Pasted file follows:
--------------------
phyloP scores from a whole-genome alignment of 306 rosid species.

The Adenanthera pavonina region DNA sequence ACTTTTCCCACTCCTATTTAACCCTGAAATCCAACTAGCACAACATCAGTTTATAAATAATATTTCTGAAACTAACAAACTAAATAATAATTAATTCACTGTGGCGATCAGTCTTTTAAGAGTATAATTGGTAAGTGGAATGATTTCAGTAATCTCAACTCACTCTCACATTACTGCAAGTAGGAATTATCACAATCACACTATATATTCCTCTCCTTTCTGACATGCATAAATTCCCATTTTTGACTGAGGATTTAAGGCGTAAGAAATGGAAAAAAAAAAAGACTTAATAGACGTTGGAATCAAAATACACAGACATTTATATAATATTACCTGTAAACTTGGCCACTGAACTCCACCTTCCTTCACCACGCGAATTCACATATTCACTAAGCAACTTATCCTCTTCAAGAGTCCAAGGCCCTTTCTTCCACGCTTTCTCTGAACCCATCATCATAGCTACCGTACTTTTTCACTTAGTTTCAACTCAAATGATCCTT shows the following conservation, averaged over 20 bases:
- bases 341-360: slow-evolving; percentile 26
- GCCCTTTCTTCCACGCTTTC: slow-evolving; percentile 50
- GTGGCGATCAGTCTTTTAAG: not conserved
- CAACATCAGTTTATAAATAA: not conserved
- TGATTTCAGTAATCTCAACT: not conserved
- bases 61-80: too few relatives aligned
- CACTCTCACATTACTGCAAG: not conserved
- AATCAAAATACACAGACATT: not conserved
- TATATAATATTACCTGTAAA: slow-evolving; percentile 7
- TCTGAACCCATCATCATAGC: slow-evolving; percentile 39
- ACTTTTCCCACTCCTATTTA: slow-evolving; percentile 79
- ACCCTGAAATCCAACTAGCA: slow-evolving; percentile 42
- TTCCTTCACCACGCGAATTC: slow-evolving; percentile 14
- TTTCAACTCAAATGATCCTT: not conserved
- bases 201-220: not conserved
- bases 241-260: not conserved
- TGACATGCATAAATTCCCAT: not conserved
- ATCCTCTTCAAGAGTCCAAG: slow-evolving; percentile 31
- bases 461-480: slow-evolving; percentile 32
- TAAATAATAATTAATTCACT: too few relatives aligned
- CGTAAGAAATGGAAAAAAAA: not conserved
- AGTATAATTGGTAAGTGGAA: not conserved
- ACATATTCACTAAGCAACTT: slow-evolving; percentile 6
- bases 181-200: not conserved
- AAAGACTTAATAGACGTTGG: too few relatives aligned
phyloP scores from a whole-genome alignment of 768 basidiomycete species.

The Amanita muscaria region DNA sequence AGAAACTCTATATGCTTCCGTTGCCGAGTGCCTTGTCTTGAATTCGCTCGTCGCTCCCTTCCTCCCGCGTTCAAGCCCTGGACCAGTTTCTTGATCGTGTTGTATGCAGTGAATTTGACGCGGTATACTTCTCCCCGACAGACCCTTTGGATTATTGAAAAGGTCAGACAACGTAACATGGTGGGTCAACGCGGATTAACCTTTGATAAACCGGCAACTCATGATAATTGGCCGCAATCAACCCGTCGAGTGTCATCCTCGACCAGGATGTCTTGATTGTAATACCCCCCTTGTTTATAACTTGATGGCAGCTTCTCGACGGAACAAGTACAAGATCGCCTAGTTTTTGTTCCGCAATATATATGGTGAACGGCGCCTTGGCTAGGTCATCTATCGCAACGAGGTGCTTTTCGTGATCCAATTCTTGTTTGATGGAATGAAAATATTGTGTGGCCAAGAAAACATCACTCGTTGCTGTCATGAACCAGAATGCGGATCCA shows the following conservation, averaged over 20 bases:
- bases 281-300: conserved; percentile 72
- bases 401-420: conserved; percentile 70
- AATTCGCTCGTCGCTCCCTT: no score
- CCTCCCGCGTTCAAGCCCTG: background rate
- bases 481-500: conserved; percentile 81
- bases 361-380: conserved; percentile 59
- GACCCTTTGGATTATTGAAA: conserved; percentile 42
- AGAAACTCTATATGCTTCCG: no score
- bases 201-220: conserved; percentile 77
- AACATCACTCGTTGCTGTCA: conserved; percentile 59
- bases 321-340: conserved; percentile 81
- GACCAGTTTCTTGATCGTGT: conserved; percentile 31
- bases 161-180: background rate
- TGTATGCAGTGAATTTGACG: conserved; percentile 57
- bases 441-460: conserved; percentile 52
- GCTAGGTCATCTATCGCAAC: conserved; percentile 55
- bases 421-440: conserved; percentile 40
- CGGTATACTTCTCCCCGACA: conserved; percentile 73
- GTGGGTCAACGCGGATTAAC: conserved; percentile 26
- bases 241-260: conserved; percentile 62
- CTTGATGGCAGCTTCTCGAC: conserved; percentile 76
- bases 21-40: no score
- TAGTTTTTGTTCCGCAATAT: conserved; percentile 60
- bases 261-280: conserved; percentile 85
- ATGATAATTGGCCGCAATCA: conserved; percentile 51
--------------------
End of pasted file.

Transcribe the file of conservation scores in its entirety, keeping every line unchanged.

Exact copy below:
phyloP scores from a whole-genome alignment of 306 rosid species.

The Adenanthera pavonina region DNA sequence ACTTTTCCCACTCCTATTTAACCCTGAAATCCAACTAGCACAACATCAGTTTATAAATAATATTTCTGAAACTAACAAACTAAATAATAATTAATTCACTGTGGCGATCAGTCTTTTAAGAGTATAATTGGTAAGTGGAATGATTTCAGTAATCTCAACTCACTCTCACATTACTGCAAGTAGGAATTATCACAATCACACTATATATTCCTCTCCTTTCTGACATGCATAAATTCCCATTTTTGACTGAGGATTTAAGGCGTAAGAAATGGAAAAAAAAAAAGACTTAATAGACGTTGGAATCAAAATACACAGACATTTATATAATATTACCTGTAAACTTGGCCACTGAACTCCACCTTCCTTCACCACGCGAATTCACATATTCACTAAGCAACTTATCCTCTTCAAGAGTCCAAGGCCCTTTCTTCCACGCTTTCTCTGAACCCATCATCATAGCTACCGTACTTTTTCACTTAGTTTCAACTCAAATGATCCTT shows the following conservation, averaged over 20 bases:
- bases 341-360: slow-evolving; percentile 26
- GCCCTTTCTTCCACGCTTTC: slow-evolving; percentile 50
- GTGGCGATCAGTCTTTTAAG: not conserved
- CAACATCAGTTTATAAATAA: not conserved
- TGATTTCAGTAATCTCAACT: not conserved
- bases 61-80: too few relatives aligned
- CACTCTCACATTACTGCAAG: not conserved
- AATCAAAATACACAGACATT: not conserved
- TATATAATATTACCTGTAAA: slow-evolving; percentile 7
- TCTGAACCCATCATCATAGC: slow-evolving; percentile 39
- ACTTTTCCCACTCCTATTTA: slow-evolving; percentile 79
- ACCCTGAAATCCAACTAGCA: slow-evolving; percentile 42
- TTCCTTCACCACGCGAATTC: slow-evolving; percentile 14
- TTTCAACTCAAATGATCCTT: not conserved
- bases 201-220: not conserved
- bases 241-260: not conserved
- TGACATGCATAAATTCCCAT: not conserved
- ATCCTCTTCAAGAGTCCAAG: slow-evolving; percentile 31
- bases 461-480: slow-evolving; percentile 32
- TAAATAATAATTAATTCACT: too few relatives aligned
- CGTAAGAAATGGAAAAAAAA: not conserved
- AGTATAATTGGTAAGTGGAA: not conserved
- ACATATTCACTAAGCAACTT: slow-evolving; percentile 6
- bases 181-200: not conserved
- AAAGACTTAATAGACGTTGG: too few relatives aligned
phyloP scores from a whole-genome alignment of 768 basidiomycete species.

The Amanita muscaria region DNA sequence AGAAACTCTATATGCTTCCGTTGCCGAGTGCCTTGTCTTGAATTCGCTCGTCGCTCCCTTCCTCCCGCGTTCAAGCCCTGGACCAGTTTCTTGATCGTGTTGTATGCAGTGAATTTGACGCGGTATACTTCTCCCCGACAGACCCTTTGGATTATTGAAAAGGTCAGACAACGTAACATGGTGGGTCAACGCGGATTAACCTTTGATAAACCGGCAACTCATGATAATTGGCCGCAATCAACCCGTCGAGTGTCATCCTCGACCAGGATGTCTTGATTGTAATACCCCCCTTGTTTATAACTTGATGGCAGCTTCTCGACGGAACAAGTACAAGATCGCCTAGTTTTTGTTCCGCAATATATATGGTGAACGGCGCCTTGGCTAGGTCATCTATCGCAACGAGGTGCTTTTCGTGATCCAATTCTTGTTTGATGGAATGAAAATATTGTGTGGCCAAGAAAACATCACTCGTTGCTGTCATGAACCAGAATGCGGATCCA shows the following conservation, averaged over 20 bases:
- bases 281-300: conserved; percentile 72
- bases 401-420: conserved; percentile 70
- AATTCGCTCGTCGCTCCCTT: no score
- CCTCCCGCGTTCAAGCCCTG: background rate
- bases 481-500: conserved; percentile 81
- bases 361-380: conserved; percentile 59
- GACCCTTTGGATTATTGAAA: conserved; percentile 42
- AGAAACTCTATATGCTTCCG: no score
- bases 201-220: conserved; percentile 77
- AACATCACTCGTTGCTGTCA: conserved; percentile 59
- bases 321-340: conserved; percentile 81
- GACCAGTTTCTTGATCGTGT: conserved; percentile 31
- bases 161-180: background rate
- TGTATGCAGTGAATTTGACG: conserved; percentile 57
- bases 441-460: conserved; percentile 52
- GCTAGGTCATCTATCGCAAC: conserved; percentile 55
- bases 421-440: conserved; percentile 40
- CGGTATACTTCTCCCCGACA: conserved; percentile 73
- GTGGGTCAACGCGGATTAAC: conserved; percentile 26
- bases 241-260: conserved; percentile 62
- CTTGATGGCAGCTTCTCGAC: conserved; percentile 76
- bases 21-40: no score
- TAGTTTTTGTTCCGCAATAT: conserved; percentile 60
- bases 261-280: conserved; percentile 85
- ATGATAATTGGCCGCAATCA: conserved; percentile 51